Advertisement
Share

Wrong-way crash that killed 2 San Diego police detectives was an accident, autopsy shows

Mourners pass a photo of a police couple projected onto a tall screen.
Mourners walk past a slide show at a memorial service for San Diego police Dets. Jamie Huntley-Park and Ryan Park on June 15 in San Diego.
(Eduardo Contreras / San Diego Union-Tribune)

A head-on crash in June that killed two off-duty police detectives and a Ramona woman who was driving the wrong way on the freeway was an accident, according to a recently released autopsy finding by the San Diego County Medical Examiner’s Office.

Sandra Lee Daniels, 58, had a small amount of Valium in her system but no alcohol and normal glucose levels when she entered the southbound 5 Freeway in San Ysidro and headed north, the autopsy report said.

Daniels slammed head-on into a car driven by Det. Ryan Park, 32, killing him and his wife, fellow Det. Jamie Huntley-Park, 33. Autopsy reports said all three died from multiple-blunt force injuries in the June 4 crash.

Advertisement

A toxicology expert said the amount of Valium or diazepam detected in Daniels’ body was relatively small, and it would be difficult to pinpoint the last time she used the drug.

She had a glucose level of 159 mg/dL, which is considered a normal level, according to Dr. Steven Campman, the county’s chief medical examiner.

Two women and a man were killed in the crash at about 10:25 a.m. on Interstate 5 near State Route 905.

A woman with curly hair in a blue T-shirt smiles.
Sandra Daniels was driving the wrong way on Interstate 5 and crashed into a car carrying two police detectives.
(Darrell Daniels / For the San Diego Union-Tribune)

Daniels was diabetic and had other health problems, including problems with her knees that required her to use crutches to get around. Her husband had wondered after the fatal crash if she had become disoriented because of low blood sugar the morning of the crash.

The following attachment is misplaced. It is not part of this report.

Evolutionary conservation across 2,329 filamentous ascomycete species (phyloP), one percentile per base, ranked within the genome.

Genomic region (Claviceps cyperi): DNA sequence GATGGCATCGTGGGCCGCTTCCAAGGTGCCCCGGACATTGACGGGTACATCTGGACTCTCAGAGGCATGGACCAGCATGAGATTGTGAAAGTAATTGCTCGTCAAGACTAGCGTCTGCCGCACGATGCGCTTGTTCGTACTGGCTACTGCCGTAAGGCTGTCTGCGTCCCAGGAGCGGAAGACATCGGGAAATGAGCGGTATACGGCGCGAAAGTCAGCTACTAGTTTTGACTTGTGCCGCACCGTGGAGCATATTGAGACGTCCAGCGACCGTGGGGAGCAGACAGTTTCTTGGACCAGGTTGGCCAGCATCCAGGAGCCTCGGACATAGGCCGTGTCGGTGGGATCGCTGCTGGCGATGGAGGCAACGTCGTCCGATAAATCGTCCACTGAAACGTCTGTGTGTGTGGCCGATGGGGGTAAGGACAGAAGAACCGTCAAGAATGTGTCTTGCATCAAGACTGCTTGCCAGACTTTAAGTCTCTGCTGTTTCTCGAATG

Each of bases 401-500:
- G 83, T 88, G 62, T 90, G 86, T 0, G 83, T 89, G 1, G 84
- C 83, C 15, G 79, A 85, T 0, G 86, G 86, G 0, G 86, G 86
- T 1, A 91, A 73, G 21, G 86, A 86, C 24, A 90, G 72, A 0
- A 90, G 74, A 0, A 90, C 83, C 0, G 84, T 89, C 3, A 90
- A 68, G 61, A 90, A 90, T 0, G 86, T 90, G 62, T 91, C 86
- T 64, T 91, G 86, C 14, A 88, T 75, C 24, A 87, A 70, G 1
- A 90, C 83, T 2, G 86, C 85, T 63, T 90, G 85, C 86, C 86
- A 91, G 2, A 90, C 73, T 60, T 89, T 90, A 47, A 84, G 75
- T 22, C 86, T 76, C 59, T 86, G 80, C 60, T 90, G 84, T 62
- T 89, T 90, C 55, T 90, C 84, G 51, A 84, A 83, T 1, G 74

Darrell Daniels told the Union-Tribune in June his wife was “directionally challenged” and often had problems when she had to drive on Interstate 5. He told the Medical Examiner’s Office the same thing.

“According to the decedent’s husband, the decedent received medical treatment at Balboa Naval Hospital and frequently would go too far on Interstate 5 and get too close to the border,” Deputy Medical Examiner Robert Stabley wrote in the autopsy report.

In June, Daniels said that his wife would not have intentionally driven the wrong way on the road. “She never would have wanted to hurt anyone,” he said. Daniels couldn’t be reached for comment Thursday.

Stabley said Daniels’ husband was unaware of any alcohol consumption or illicit drug abuse by his wife and said she had “no suicidal ideations” or prior suicide attempts.

The morning of the crash, Sandra Daniels had driven to the hospital to pick up insulin before heading south toward the border.

Park and Huntley-Park were in the fast lane in their unmarked, department-issued car when they collided with Daniels’ car.

Park and Huntley-Park were two well-liked detectives who officials said had promising careers ahead of them at the San Diego Police Department. The couple lived in Escondido.

They had met while in the San Diego police academy in 2012 and married in 2016 — and were promoted to detectives on the same day in 2018. Park investigated homicides while Huntley-Park worked in the Police Department’s Southern Division.

Huntley-Park played hockey in college and was a coach and a mentor to younger players. She also worked as a hockey referee with aspirations of working Olympic games.

Park was an avid runner who participated in the grueling annual Baker to Vegas 120-mile relay race run by law enforcement teams.

The day they died they were off the clock but following up on cases when they were hit.


Advertisement